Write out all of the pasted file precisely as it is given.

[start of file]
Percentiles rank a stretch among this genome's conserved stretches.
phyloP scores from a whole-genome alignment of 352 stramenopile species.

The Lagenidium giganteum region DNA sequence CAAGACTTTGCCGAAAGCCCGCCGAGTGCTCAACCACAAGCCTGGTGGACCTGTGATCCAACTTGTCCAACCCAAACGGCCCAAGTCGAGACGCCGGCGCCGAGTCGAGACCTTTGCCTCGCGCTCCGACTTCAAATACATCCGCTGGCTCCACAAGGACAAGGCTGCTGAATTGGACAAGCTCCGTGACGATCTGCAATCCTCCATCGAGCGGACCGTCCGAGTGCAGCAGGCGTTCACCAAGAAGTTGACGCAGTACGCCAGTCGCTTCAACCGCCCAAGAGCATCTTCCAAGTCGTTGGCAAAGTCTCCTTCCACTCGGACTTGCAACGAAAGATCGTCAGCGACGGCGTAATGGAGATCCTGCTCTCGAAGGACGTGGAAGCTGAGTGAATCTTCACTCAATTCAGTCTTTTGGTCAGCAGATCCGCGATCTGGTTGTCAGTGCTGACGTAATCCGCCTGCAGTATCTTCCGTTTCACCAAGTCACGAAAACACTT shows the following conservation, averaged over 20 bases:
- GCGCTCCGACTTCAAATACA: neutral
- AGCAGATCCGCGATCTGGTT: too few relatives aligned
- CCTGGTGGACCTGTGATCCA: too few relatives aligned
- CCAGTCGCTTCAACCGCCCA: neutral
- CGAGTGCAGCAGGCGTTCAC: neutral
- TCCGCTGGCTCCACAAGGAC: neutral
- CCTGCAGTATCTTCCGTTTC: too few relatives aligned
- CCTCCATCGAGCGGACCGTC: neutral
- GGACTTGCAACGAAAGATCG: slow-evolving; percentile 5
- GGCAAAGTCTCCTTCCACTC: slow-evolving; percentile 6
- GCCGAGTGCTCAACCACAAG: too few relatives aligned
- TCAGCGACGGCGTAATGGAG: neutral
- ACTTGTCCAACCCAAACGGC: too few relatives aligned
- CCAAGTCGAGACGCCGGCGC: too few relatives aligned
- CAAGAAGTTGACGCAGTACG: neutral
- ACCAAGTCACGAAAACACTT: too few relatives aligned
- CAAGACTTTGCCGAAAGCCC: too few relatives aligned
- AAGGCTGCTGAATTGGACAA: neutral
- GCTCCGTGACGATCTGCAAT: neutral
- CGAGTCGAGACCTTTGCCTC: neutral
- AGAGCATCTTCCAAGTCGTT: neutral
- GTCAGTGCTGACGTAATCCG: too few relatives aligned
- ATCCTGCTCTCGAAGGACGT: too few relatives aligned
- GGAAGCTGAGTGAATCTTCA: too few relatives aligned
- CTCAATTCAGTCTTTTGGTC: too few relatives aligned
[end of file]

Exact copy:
Percentiles rank a stretch among this genome's conserved stretches.
phyloP scores from a whole-genome alignment of 352 stramenopile species.

The Lagenidium giganteum region DNA sequence CAAGACTTTGCCGAAAGCCCGCCGAGTGCTCAACCACAAGCCTGGTGGACCTGTGATCCAACTTGTCCAACCCAAACGGCCCAAGTCGAGACGCCGGCGCCGAGTCGAGACCTTTGCCTCGCGCTCCGACTTCAAATACATCCGCTGGCTCCACAAGGACAAGGCTGCTGAATTGGACAAGCTCCGTGACGATCTGCAATCCTCCATCGAGCGGACCGTCCGAGTGCAGCAGGCGTTCACCAAGAAGTTGACGCAGTACGCCAGTCGCTTCAACCGCCCAAGAGCATCTTCCAAGTCGTTGGCAAAGTCTCCTTCCACTCGGACTTGCAACGAAAGATCGTCAGCGACGGCGTAATGGAGATCCTGCTCTCGAAGGACGTGGAAGCTGAGTGAATCTTCACTCAATTCAGTCTTTTGGTCAGCAGATCCGCGATCTGGTTGTCAGTGCTGACGTAATCCGCCTGCAGTATCTTCCGTTTCACCAAGTCACGAAAACACTT shows the following conservation, averaged over 20 bases:
- GCGCTCCGACTTCAAATACA: neutral
- AGCAGATCCGCGATCTGGTT: too few relatives aligned
- CCTGGTGGACCTGTGATCCA: too few relatives aligned
- CCAGTCGCTTCAACCGCCCA: neutral
- CGAGTGCAGCAGGCGTTCAC: neutral
- TCCGCTGGCTCCACAAGGAC: neutral
- CCTGCAGTATCTTCCGTTTC: too few relatives aligned
- CCTCCATCGAGCGGACCGTC: neutral
- GGACTTGCAACGAAAGATCG: slow-evolving; percentile 5
- GGCAAAGTCTCCTTCCACTC: slow-evolving; percentile 6
- GCCGAGTGCTCAACCACAAG: too few relatives aligned
- TCAGCGACGGCGTAATGGAG: neutral
- ACTTGTCCAACCCAAACGGC: too few relatives aligned
- CCAAGTCGAGACGCCGGCGC: too few relatives aligned
- CAAGAAGTTGACGCAGTACG: neutral
- ACCAAGTCACGAAAACACTT: too few relatives aligned
- CAAGACTTTGCCGAAAGCCC: too few relatives aligned
- AAGGCTGCTGAATTGGACAA: neutral
- GCTCCGTGACGATCTGCAAT: neutral
- CGAGTCGAGACCTTTGCCTC: neutral
- AGAGCATCTTCCAAGTCGTT: neutral
- GTCAGTGCTGACGTAATCCG: too few relatives aligned
- ATCCTGCTCTCGAAGGACGT: too few relatives aligned
- GGAAGCTGAGTGAATCTTCA: too few relatives aligned
- CTCAATTCAGTCTTTTGGTC: too few relatives aligned